Sadly, more than a year since our visit, we find ourselves once again out of eggplant season. Fortunately for us, but perhaps not you, we were far-sighted enough to make ourselves a couple of batches in August that we’re still digging into now. (The demand for pickled nightshades at our house not yet rivaling that of central Spain.) A recent Friday night tapas event showcased them cheek-by-jowl with other La Mancha favorites manchego and venison morcilla. Interestingly, they were not as good as when they were first made – another reason perhaps why they figuratively fly off the shelves each year. They weren’t as crisp, the flesh had a softer, less pleasing texture, and the color greyer, more muted than their lavender hue when first jarred.
You shouldn’t be completely deterred from trying this one though. While the tiny green and white Thai eggplant are ideal for this preparation, the smallest Japanese eggplant you can find will work nicely, as they did for us. And should even they be beyond your reach, the recipe can be amended to get the best out of the everyday rotund, shiny grocery store eggplant, if handled carefully, and not over-boiled, in large part because no matter how beautiful they start out, once cooked, all eggplant lose their vibrant color and look a bit sulky. Do note though, that the bigger the eggplant, the woolier the texture so we’d recommend testing one or two as you go to figure out when to take them out of the water so they don’t get soggy. Even so, so lip-smacking is pickling marinade that it can make up for a myriad of sins.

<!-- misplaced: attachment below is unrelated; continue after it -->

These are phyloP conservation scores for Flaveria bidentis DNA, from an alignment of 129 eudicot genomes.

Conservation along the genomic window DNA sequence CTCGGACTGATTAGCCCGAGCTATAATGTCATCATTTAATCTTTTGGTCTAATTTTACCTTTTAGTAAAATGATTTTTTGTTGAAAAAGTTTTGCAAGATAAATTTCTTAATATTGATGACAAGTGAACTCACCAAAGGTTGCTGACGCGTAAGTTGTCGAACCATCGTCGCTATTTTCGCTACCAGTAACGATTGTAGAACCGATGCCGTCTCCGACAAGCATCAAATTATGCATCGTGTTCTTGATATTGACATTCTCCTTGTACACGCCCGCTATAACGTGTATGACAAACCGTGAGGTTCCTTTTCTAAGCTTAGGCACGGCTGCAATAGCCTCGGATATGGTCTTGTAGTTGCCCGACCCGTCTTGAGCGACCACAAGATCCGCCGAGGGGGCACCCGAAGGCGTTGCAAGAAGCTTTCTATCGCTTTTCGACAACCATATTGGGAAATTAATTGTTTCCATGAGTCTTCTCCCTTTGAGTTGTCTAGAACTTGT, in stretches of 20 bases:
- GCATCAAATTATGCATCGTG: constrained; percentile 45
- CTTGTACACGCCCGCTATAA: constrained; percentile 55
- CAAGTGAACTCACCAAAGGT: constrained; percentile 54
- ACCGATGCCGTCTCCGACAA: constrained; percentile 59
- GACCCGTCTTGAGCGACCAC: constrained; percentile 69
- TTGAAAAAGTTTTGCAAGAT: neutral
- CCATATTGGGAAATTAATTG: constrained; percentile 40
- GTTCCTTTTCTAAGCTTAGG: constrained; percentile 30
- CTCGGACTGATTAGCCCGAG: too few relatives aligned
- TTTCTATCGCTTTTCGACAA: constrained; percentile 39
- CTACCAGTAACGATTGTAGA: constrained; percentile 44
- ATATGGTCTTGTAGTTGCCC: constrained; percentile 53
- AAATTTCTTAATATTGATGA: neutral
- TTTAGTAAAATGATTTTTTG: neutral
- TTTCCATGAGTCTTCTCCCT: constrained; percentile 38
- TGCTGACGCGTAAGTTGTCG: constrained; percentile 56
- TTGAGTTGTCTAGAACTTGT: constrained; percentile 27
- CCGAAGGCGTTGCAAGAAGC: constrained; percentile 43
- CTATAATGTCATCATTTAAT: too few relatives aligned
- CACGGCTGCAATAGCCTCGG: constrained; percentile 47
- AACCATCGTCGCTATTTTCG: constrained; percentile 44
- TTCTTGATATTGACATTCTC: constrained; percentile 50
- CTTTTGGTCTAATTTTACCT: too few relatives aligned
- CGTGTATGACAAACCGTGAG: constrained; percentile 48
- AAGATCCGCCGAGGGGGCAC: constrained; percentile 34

Almagro-Style Pickled Eggplant
(produces 6-8 servings for tapas, 3-4 raciones)
Adapted from Penelope Casas’ The Foods & Wines of Spain and our good friend Miriam Garcia at The Winter Guest/Invita do Invierno
- 4 pounds (2kg) baby aubergines
- 1 head garlic cloves
- 1 tbsp cumin seeds
- 2 teaspoons dried oregano
- 1 tbsp sweet Spanish pimentón
- 1 tbsp dried hot pepper flakes
- 3 heaped tbsp salt
- 2 cups (500ml) red wine vinegar
- Virgin olive oil to taste
- Water to boil the aubergines and for the marinade
- Trimming eggplant stalk is entirely optional. I kept it because it makes the final product easier to handle, but do as you wish.
- Boil eggplant in water for 5-7 minutes, until just about tender.
- Drain but preserve boiling liquid. Allow eggplants to cool – preferably in an ice bath to stop the cooking process.
- Chop garlic roughly, grind cumin seeds into powder and in a bowl combine with oregano, pimentón, red pepper flakes and salt or use a blender to bash it all together into a paste.
- Place cooled eggplant into large, sealable jars, packing them relatively tightly.
- Mix garlic and spice paste with vinegar and equal parts of olive oil and boiling liquid until well-combined.
- Pour this pickling liquid into the jars and right to the brim.
- Screw on lids and stand upside down for an hour (the jars, not you)
- Invert again and place in fridge. Consume within a couple of weeks. (They keep longer, but you never know what nasties may start brewing the older they get.)
- Enjoy squeezed onto crusty/toasted bread with a slice of manchego and a dark purple wine from Valdepeñas.